by Paul Niquette
Copyright ©2001 Resource Books All rights reserved.

fairy n. from Middle English afire fairyland, fairy people, from Old French Faeroe, from fee fairy, from Latin Fatter, goddess of fate, from datum fate; 14th century.

  1. a mythical being of folklore and romance usually having diminutive human form and magic powers
  2. usually disparaging: a male homosexual

Men in my age group constitute the one minority to which, considering the grim alternative, all males aspire.  Still, it is hardly a compliment to be called a "codger."

Dictionaries give its meaning as "an eccentric old man." Now, the word has an ironic origin that dates back to the mid-18th century as an alteration of "cadger" from the verb "cadge" to get along by begging, from cage, which is a back formation from Middle English cager, to carry wares.  That seems more like productive labor to me, not begging.  Carrying wares is what I did when I was a whole lot younger than I am now, so I can live with "codger" (see Quient).

The word "geezer" is something else.  Its etymology doesn't make any sense at all.  Dating back to the late 19th century, "geezer" is now merely another slangonym for "codger," but it comes from Scots guiser, one in disguise. Who the hell would want to disguise himself as an eccentric old man!

Being a target for disparagement does make me more aware of derogative terms inflicted on other minorities.  Consider the word "Limey," for example (with the capital letter in most places, since it stands in for Englishman).  It is widely thought that the term was first applied to 18th century sailors and derived from "lime-juicer," a smirking reference to the maritime use of lime squeezings as a dietary source for vitamin C to prevent scurvy, which is a disease marked by spongy gums (ugh), loosening of the teeth, and a bleeding into the skin and mucous membranes.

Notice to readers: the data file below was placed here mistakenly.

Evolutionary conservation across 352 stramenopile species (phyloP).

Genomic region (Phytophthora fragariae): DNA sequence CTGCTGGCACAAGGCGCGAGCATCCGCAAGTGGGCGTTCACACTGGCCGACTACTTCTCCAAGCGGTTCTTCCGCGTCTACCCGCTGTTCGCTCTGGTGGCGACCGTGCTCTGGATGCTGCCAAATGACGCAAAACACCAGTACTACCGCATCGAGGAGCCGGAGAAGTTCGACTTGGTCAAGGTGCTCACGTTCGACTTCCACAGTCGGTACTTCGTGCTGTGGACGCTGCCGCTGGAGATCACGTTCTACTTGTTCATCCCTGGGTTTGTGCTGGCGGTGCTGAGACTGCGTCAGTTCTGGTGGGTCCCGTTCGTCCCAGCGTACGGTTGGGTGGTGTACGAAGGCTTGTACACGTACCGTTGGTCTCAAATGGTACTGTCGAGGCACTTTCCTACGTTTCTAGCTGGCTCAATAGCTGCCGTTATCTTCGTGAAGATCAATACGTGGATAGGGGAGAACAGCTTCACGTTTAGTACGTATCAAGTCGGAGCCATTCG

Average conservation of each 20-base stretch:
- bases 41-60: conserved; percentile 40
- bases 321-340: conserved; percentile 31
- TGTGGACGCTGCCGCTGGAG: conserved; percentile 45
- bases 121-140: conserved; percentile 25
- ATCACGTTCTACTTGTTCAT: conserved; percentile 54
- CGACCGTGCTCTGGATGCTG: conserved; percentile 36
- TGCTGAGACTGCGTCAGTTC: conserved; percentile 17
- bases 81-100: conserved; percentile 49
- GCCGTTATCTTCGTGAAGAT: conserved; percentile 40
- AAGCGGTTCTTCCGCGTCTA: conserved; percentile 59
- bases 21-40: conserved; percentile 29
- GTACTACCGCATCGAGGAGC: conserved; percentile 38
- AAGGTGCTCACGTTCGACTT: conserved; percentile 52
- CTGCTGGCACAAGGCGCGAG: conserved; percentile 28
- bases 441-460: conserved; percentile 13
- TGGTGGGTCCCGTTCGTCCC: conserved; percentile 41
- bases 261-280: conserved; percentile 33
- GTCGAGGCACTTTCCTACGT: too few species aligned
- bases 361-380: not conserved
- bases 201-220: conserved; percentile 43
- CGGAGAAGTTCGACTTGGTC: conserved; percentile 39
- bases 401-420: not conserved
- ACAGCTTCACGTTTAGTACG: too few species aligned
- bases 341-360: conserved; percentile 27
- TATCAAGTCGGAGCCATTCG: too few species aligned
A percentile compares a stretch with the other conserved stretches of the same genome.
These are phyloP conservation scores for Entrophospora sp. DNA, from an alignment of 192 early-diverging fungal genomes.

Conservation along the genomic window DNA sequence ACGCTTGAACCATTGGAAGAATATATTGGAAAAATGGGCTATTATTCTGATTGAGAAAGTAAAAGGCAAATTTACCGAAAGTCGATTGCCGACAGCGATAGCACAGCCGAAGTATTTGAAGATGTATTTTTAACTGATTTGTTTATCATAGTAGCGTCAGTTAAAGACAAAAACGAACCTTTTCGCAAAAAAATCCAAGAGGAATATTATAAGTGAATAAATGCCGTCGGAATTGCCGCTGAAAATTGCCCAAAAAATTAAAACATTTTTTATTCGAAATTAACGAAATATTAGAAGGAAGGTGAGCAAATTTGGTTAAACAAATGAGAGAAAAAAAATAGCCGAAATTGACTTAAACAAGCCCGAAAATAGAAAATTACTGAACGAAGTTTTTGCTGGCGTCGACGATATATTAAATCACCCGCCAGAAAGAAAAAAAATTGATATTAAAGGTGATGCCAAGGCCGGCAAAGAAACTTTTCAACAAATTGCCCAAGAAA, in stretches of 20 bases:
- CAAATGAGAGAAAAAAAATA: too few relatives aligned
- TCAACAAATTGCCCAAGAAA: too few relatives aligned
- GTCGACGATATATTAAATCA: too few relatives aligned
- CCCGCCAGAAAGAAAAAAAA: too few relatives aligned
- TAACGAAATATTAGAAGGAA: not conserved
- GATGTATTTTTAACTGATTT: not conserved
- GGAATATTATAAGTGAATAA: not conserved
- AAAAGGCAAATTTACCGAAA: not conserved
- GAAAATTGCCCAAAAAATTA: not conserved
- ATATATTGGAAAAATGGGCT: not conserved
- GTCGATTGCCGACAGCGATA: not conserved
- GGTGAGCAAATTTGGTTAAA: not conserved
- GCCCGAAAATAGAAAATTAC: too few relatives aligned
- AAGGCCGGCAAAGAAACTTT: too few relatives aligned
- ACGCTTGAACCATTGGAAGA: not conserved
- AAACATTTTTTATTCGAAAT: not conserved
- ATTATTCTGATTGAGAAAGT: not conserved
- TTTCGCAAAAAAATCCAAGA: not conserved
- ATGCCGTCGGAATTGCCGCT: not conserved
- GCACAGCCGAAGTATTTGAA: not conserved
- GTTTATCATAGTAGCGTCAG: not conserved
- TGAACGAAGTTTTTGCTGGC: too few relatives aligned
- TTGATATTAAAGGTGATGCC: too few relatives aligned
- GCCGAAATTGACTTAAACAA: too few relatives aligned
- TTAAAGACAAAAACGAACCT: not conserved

One might hope that by now "Limey" may be no more offensive to an Englishman than "Yankee" is to an American.  According to the Encyclopedia of Word and Phrase Origins by Robert Hendrickson (Fact on File, New York, 1997), what was "originally a contemptuous term and an international slur, 'Limey' is now considered a rather affectionate designation." In any case, at least the L-word makes historical sense.  Something else, too.

Like Yankee, there is only one use for Limey.  It was not purloined from some other application with a different sense.  The previous sentence deserves an exclamation point.  Persons who think up terms to disparage others are not always so considerate.  Generally they simply plunder the English Language.

Take the word "fairy."  Please (with apologies to the late Hennie Youngman).  Appropriated as a popular slam-word, "fairy" has itself gotten slammed, along with "fairyland" for children, where a "fairy tale" of enchantment might occur.  Peter Pan's exhorting the audience to "save the fairy" has become merely a cheap pun for snickering adults.

Something quite similar can be said about the adult word "queer," by the way.  Dating back to the early 16th century, "queer" was once a solemn adjective with abundant uses, expressing mild degrees of oddity, unconventionality, even borderline insanity.  Once embezzled and spent as hurtful currency, "queer" lost most of its value in polite discourse, and the English Language is the worse for it, I think.  If one is setting about to disparage some minority, wouldn't it be more civilized to create a brand new word?

Finally, if one wants to offer a euphemism for one's own community, one would be well advised to consider the consequences for outsiders before usurping a word that is already in linguistic service.  For a case in that point, of course, consider the word "gay," a venerable term, which dates all the way back to the 14th century.  "Gay" was once an adjective with senses that include merry, happily excited, keenly alive, exuberant, having or inducing high spirits, bright -- even brilliant.

Hey, I would like to apply those meanings to my own minority.  Sure beats "codger."

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